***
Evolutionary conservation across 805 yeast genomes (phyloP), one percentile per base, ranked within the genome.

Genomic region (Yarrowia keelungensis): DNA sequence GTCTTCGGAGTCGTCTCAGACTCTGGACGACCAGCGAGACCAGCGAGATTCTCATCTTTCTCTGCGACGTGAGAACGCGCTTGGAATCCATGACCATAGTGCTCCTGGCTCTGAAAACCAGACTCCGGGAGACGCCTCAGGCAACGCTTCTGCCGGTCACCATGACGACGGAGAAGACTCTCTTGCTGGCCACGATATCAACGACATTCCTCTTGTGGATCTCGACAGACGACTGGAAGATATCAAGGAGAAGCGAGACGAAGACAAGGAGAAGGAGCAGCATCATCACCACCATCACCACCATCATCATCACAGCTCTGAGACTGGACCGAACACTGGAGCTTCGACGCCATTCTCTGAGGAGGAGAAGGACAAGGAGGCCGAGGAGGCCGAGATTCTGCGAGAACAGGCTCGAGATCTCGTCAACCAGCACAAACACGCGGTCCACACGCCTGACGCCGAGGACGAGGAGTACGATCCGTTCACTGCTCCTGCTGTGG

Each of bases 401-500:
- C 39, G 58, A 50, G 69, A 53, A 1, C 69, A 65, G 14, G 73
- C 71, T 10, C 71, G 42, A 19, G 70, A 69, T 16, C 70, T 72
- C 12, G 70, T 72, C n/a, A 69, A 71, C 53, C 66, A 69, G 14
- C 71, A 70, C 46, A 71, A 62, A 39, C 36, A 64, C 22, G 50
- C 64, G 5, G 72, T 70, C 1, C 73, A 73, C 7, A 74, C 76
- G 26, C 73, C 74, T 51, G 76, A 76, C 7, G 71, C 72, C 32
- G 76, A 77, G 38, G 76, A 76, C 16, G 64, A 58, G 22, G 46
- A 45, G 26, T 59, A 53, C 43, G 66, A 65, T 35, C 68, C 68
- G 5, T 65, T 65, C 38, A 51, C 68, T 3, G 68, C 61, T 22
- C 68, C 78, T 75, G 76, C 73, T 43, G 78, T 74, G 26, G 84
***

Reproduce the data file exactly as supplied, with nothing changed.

Evolutionary conservation across 805 yeast genomes (phyloP), one percentile per base, ranked within the genome.

Genomic region (Yarrowia keelungensis): DNA sequence GTCTTCGGAGTCGTCTCAGACTCTGGACGACCAGCGAGACCAGCGAGATTCTCATCTTTCTCTGCGACGTGAGAACGCGCTTGGAATCCATGACCATAGTGCTCCTGGCTCTGAAAACCAGACTCCGGGAGACGCCTCAGGCAACGCTTCTGCCGGTCACCATGACGACGGAGAAGACTCTCTTGCTGGCCACGATATCAACGACATTCCTCTTGTGGATCTCGACAGACGACTGGAAGATATCAAGGAGAAGCGAGACGAAGACAAGGAGAAGGAGCAGCATCATCACCACCATCACCACCATCATCATCACAGCTCTGAGACTGGACCGAACACTGGAGCTTCGACGCCATTCTCTGAGGAGGAGAAGGACAAGGAGGCCGAGGAGGCCGAGATTCTGCGAGAACAGGCTCGAGATCTCGTCAACCAGCACAAACACGCGGTCCACACGCCTGACGCCGAGGACGAGGAGTACGATCCGTTCACTGCTCCTGCTGTGG

Each of bases 401-500:
- C 39, G 58, A 50, G 69, A 53, A 1, C 69, A 65, G 14, G 73
- C 71, T 10, C 71, G 42, A 19, G 70, A 69, T 16, C 70, T 72
- C 12, G 70, T 72, C n/a, A 69, A 71, C 53, C 66, A 69, G 14
- C 71, A 70, C 46, A 71, A 62, A 39, C 36, A 64, C 22, G 50
- C 64, G 5, G 72, T 70, C 1, C 73, A 73, C 7, A 74, C 76
- G 26, C 73, C 74, T 51, G 76, A 76, C 7, G 71, C 72, C 32
- G 76, A 77, G 38, G 76, A 76, C 16, G 64, A 58, G 22, G 46
- A 45, G 26, T 59, A 53, C 43, G 66, A 65, T 35, C 68, C 68
- G 5, T 65, T 65, C 38, A 51, C 68, T 3, G 68, C 61, T 22
- C 68, C 78, T 75, G 76, C 73, T 43, G 78, T 74, G 26, G 84